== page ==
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Archived updates for Friday, September 16, 2005

Thoughts on the WTO Decision on Geographical Indications

According to Burkhart Goebel, writing for the INTA Bulletin on September 15, 2005, the core questions under the trademark claim in the recent World Trade Organization Panel decision on geographical indications (GIs) were 1) whether a prior trademark continued to enjoy protection if a confusingly similar GI was subsequently registered, and 2) whether the trademark would be enforceable against such later GI:

The language is somewhat convoluted, but the message is clear: A prior
trademark may block a later GI. Once this is accepted, as well as the principle
of territoriality, it may only be a small step to a multilateral system that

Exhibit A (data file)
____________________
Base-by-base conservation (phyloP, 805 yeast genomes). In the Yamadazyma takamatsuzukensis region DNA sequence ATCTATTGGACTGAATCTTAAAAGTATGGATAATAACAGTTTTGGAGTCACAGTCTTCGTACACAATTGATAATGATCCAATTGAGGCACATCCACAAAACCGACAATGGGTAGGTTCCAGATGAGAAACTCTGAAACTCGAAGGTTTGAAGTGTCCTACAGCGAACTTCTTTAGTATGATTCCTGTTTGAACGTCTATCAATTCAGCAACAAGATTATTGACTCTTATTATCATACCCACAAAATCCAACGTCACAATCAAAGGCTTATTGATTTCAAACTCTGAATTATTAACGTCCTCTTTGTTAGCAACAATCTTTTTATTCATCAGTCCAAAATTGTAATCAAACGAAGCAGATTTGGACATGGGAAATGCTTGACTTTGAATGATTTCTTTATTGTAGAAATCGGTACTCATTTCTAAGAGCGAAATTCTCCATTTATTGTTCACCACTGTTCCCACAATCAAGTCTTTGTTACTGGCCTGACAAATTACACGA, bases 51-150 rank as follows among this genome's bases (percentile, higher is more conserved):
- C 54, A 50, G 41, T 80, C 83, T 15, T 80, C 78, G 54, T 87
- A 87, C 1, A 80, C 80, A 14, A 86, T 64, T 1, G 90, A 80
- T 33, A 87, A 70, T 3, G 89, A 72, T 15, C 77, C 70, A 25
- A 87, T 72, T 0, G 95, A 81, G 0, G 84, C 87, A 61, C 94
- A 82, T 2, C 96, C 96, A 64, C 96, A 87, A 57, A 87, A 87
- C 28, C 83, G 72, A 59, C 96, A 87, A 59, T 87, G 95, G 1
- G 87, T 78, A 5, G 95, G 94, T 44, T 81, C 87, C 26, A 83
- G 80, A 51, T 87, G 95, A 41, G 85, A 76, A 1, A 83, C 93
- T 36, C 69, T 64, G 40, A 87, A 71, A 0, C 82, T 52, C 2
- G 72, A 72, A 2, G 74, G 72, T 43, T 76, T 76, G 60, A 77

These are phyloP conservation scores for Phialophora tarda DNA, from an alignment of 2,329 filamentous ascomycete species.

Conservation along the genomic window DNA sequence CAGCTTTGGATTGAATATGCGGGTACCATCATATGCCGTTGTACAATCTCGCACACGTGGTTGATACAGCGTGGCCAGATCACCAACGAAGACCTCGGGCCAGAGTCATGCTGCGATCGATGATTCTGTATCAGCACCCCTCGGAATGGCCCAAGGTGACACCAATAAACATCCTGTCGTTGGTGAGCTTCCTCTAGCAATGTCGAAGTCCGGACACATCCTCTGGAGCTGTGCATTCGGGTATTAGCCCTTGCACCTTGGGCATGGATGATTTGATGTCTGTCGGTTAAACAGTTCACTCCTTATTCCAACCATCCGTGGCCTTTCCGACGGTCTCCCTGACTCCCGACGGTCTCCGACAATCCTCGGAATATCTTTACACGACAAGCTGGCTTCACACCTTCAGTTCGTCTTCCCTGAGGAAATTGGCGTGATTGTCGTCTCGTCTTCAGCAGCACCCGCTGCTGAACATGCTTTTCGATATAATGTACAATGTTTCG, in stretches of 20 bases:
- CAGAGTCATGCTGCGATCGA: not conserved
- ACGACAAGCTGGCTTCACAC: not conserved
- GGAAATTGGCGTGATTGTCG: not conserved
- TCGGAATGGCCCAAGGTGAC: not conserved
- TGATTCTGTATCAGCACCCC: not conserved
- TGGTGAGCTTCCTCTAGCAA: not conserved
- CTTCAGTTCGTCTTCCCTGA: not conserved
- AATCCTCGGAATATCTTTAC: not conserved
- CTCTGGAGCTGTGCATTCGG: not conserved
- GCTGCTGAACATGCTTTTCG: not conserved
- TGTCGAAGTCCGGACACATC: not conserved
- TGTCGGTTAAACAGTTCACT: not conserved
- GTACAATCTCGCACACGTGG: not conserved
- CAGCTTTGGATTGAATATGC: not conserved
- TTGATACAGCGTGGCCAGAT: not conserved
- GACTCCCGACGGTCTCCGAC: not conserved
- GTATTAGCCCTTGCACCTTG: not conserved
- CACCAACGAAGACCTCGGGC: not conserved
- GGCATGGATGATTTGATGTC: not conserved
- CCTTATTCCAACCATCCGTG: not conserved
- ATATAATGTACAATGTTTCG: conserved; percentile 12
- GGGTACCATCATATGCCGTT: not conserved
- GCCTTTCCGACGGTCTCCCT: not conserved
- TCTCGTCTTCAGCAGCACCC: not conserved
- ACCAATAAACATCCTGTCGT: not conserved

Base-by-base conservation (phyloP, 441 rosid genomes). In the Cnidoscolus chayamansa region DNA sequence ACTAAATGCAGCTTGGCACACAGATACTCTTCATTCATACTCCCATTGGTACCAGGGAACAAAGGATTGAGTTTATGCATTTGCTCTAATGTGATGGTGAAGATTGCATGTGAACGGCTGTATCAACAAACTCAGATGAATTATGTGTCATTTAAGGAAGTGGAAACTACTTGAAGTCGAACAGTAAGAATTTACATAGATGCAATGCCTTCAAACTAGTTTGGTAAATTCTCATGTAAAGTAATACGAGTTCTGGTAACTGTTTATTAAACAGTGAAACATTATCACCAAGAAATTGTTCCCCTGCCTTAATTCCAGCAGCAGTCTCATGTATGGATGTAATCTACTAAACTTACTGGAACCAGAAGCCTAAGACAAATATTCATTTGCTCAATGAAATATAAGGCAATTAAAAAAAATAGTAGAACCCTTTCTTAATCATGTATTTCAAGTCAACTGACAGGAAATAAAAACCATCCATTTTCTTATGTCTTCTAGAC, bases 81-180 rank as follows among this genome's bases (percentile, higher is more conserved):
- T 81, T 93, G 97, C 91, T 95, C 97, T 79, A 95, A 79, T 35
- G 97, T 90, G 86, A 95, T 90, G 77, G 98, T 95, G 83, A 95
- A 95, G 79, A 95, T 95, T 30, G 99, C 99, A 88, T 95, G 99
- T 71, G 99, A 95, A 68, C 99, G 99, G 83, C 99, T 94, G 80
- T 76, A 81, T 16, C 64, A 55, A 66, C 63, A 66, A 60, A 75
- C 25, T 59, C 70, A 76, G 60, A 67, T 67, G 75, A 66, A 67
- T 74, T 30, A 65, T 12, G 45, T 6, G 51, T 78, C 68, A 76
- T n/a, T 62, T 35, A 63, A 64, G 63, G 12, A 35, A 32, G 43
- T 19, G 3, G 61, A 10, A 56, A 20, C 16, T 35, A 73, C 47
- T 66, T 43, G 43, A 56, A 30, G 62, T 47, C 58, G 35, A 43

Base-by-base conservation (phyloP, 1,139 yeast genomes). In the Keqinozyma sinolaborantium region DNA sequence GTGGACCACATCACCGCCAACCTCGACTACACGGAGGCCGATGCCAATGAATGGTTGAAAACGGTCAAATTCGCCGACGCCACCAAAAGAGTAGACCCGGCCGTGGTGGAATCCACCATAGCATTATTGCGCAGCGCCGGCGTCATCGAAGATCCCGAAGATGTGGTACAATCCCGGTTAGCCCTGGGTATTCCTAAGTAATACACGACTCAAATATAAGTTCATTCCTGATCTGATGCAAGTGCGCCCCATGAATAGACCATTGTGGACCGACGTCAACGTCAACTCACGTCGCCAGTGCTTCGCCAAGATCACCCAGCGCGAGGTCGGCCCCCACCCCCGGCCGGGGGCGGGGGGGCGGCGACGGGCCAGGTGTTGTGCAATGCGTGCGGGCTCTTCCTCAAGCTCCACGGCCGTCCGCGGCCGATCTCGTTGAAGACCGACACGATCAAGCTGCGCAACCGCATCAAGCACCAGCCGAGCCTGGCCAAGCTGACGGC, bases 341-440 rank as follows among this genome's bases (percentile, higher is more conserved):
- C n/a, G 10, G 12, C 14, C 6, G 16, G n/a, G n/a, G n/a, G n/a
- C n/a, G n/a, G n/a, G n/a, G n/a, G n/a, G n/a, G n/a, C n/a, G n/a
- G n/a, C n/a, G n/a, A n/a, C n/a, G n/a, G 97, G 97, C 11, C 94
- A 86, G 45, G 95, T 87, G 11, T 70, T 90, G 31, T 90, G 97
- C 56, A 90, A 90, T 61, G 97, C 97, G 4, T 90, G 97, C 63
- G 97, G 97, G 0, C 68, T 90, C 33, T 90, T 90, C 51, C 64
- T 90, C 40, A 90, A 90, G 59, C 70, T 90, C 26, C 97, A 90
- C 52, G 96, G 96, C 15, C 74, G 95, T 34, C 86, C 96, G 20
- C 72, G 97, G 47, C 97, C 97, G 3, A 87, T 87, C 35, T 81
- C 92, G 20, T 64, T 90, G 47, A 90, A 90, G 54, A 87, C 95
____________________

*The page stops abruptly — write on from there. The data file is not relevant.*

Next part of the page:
more closely reflects the Madrid system. Indeed, such a proposal was made by
INTA. It is a step that still has to be made and sometimes even seemingly small
steps can be difficult to make. However, the Panel has opened the door for such
a step to be possible.

Does that mean that we are only a small step away from a solution to the wider GI agenda? Certainly not. It only means that with the clarification of one key principle the debate can move on to discuss the true impact of, for instance, extension of Article 23 TRIPS protection on the availability of generic terms or trademarks. That debate, which is likely to be more technical in nature, is still ahead of us and necessary. It is an important achievement of the Panel decision that it paved the way for such a debate to become possible at all.

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